Novel Hydrogel Scaffold Replicates Biologic Environment to Grow Human Breast Tissue

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A new cell culture scaffold system supported human mammary tissue growth from patient-derived cells, according to a recent study published in Breast Cancer Research. The hydrogel scaffold system replicated human breast environment conditions and could be used to study breast development and the initiation and progression of breast cancer.1

The research team created a cell culture system that replicated important, physiologically relevant components of the breast without having to immortalize the cell lines. Nonimmortalization allowed the growth of cells from primary human cells. The hydrogel scaffold provides a 3-dimensional growth space for morphologically complex, hormone-responsive breast tissues from primary human breast epithelial cells.

Researchers obtained primary human breast epithelial cells from patient reduction mammoplasty tissues and seeded those cells into 3D hydrogels. Extracellular proteins and carbohydrates found in human breast tissue composed the hydrogel scaffold, creating a breastlike environment. Researchers monitored growth and assessed maturation based on morphology and immunostaining.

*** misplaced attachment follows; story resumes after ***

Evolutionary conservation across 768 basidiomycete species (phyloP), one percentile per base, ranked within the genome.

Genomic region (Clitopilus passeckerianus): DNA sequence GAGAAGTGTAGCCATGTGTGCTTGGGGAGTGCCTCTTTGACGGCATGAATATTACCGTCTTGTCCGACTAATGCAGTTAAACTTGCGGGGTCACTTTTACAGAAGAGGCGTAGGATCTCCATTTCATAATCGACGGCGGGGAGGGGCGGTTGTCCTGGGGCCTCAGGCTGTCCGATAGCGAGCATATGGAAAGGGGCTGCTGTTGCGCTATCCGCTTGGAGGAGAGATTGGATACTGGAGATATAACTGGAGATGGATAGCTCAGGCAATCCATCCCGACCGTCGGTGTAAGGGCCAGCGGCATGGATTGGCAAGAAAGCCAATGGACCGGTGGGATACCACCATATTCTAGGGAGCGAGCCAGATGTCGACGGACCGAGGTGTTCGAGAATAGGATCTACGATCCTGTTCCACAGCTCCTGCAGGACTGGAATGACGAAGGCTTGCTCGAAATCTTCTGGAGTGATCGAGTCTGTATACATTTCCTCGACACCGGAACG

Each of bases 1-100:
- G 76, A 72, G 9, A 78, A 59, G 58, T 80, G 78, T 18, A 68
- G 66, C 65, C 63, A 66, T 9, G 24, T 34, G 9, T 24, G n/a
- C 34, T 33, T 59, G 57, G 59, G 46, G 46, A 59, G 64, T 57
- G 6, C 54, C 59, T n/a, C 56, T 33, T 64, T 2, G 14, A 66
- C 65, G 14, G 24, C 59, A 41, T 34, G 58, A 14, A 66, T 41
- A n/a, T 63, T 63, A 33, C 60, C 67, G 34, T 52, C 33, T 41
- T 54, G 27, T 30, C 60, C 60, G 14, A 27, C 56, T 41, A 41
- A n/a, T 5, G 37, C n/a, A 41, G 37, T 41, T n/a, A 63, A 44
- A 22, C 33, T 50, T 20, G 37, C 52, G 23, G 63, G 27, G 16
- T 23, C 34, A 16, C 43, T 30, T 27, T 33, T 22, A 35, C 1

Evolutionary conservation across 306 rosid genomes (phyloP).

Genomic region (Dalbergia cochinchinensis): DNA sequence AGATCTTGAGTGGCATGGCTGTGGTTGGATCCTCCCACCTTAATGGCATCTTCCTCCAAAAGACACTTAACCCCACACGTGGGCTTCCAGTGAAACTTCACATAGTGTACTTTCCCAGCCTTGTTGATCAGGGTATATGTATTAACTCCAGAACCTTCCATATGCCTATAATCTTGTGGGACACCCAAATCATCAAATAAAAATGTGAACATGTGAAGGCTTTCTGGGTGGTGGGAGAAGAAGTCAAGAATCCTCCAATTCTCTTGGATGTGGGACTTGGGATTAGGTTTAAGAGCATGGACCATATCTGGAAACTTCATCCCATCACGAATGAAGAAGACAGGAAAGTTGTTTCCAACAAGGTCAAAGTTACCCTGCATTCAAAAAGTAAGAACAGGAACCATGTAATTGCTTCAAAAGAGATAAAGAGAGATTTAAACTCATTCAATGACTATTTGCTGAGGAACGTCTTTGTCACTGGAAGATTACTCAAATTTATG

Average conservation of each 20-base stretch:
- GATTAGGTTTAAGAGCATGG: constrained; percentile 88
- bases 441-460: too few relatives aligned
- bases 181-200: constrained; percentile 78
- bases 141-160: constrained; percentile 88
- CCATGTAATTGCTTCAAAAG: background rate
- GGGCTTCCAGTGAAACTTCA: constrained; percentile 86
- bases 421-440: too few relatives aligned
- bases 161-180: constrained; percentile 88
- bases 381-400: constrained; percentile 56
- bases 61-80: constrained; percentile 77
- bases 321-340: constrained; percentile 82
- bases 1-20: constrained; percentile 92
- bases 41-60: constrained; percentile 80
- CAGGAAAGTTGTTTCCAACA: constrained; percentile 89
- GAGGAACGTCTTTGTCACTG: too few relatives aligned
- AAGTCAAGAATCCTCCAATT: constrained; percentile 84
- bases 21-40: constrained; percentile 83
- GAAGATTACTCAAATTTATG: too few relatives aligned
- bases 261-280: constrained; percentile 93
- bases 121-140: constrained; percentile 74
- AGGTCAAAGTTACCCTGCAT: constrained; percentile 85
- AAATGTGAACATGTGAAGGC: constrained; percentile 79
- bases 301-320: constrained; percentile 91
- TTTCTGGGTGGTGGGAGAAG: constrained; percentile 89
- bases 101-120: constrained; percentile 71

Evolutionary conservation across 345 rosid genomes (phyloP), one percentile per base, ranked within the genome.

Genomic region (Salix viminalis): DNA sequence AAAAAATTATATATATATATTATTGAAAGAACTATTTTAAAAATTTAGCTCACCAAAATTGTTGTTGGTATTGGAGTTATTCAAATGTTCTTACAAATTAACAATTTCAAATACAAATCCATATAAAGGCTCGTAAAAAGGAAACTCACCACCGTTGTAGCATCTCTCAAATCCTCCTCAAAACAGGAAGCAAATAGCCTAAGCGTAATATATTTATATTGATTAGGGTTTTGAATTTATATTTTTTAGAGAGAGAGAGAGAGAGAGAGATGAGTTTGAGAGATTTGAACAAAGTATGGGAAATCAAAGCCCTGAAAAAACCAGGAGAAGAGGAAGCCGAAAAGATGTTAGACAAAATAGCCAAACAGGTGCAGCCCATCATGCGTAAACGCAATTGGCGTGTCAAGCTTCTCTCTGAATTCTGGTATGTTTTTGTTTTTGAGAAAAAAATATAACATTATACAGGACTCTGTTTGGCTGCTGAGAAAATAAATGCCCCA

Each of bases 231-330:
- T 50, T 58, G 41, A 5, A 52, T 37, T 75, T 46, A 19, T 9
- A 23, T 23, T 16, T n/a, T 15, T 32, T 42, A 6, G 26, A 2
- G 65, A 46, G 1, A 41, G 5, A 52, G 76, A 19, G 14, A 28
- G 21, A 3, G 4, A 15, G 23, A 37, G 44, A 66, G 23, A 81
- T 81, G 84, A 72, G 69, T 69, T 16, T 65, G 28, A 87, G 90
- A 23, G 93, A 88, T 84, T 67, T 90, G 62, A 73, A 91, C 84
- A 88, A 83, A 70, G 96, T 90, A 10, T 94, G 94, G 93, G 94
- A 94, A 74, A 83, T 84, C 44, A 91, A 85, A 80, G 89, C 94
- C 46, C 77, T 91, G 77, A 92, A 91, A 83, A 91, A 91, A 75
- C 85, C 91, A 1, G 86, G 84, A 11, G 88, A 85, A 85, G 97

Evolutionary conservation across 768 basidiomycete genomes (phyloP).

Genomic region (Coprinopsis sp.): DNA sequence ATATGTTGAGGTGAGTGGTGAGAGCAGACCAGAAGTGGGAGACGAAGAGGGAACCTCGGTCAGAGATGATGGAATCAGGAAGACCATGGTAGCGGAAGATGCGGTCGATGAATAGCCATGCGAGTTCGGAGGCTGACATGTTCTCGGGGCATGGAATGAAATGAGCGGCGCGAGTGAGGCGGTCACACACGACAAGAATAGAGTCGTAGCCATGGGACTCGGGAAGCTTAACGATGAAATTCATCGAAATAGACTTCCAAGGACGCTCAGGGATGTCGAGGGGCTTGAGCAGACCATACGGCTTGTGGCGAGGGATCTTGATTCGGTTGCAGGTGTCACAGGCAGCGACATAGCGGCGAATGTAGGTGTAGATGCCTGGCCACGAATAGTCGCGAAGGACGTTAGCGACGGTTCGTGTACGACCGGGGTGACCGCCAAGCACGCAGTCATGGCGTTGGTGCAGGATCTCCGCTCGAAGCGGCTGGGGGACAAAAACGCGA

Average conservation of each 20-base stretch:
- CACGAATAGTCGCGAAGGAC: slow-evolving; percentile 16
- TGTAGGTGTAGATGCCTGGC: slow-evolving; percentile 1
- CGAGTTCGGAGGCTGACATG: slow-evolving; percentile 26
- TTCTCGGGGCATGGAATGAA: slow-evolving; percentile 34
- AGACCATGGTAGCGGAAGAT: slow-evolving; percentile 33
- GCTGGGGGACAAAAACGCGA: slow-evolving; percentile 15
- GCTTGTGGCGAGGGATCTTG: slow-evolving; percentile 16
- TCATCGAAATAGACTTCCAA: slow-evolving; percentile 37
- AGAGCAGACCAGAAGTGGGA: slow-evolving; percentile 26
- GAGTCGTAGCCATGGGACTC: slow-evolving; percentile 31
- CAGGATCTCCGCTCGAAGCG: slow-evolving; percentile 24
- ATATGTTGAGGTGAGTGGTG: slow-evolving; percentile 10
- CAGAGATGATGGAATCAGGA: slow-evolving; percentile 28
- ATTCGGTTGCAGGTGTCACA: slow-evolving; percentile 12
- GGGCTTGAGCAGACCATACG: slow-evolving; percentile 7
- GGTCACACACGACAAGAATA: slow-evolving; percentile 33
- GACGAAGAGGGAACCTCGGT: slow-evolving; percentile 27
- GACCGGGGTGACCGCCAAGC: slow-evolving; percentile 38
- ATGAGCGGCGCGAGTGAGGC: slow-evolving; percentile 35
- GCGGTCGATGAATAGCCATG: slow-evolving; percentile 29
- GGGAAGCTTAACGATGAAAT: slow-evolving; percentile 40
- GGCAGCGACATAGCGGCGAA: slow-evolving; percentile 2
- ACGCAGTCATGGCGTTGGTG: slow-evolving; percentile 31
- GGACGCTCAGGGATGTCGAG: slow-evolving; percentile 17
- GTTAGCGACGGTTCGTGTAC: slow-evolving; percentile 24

Within 2 weeks of seeding cells in the hydrogel scaffolds, mature breast tissues formed. These tissues contained different breast cell types in the correct topological orientation. Additionally, mature breast tissues displayed complex ductal and lobular morphologies characteristic of the human breast.

Estrogen and progesterone administration caused the mature breast tissues to become hollow, and the addition of prolactin resulted in lipid droplet formation. Clusters of cells with putative breast stem cell markers initiated ductal branching. Leader cells preceded ductal elongation, protruding from duct tips to interact with the extracellular matrix.

"Ours is a beautiful system, and it's a very good tool for someone who has questions about normal breast development or breast cancer, to see what happens when a gene is perturbed. It's so amazing to watch the tissues grow," said Ethan Sokol, a graduate student at the Whitehead Institute for Biomedical Research, Massachusetts Institute of Technology, Cambridge, Massachusetts, and lead author on the study.

This system could enable breast development and cancer research.

“We anticipate that this culture system will empower future studies of human mammary gland development and biology,” concluded the authors.


1. Sokol ES, Miller DH, Breggia A, Spencer KC, Arendt LM, Gupta PB. Growth of human breast tissues from patient cells in 3D hydrogel scaffolds. Breast Cancer Res. 2016;18(1):19. doi:10.1186/s13058-016-0677-5.

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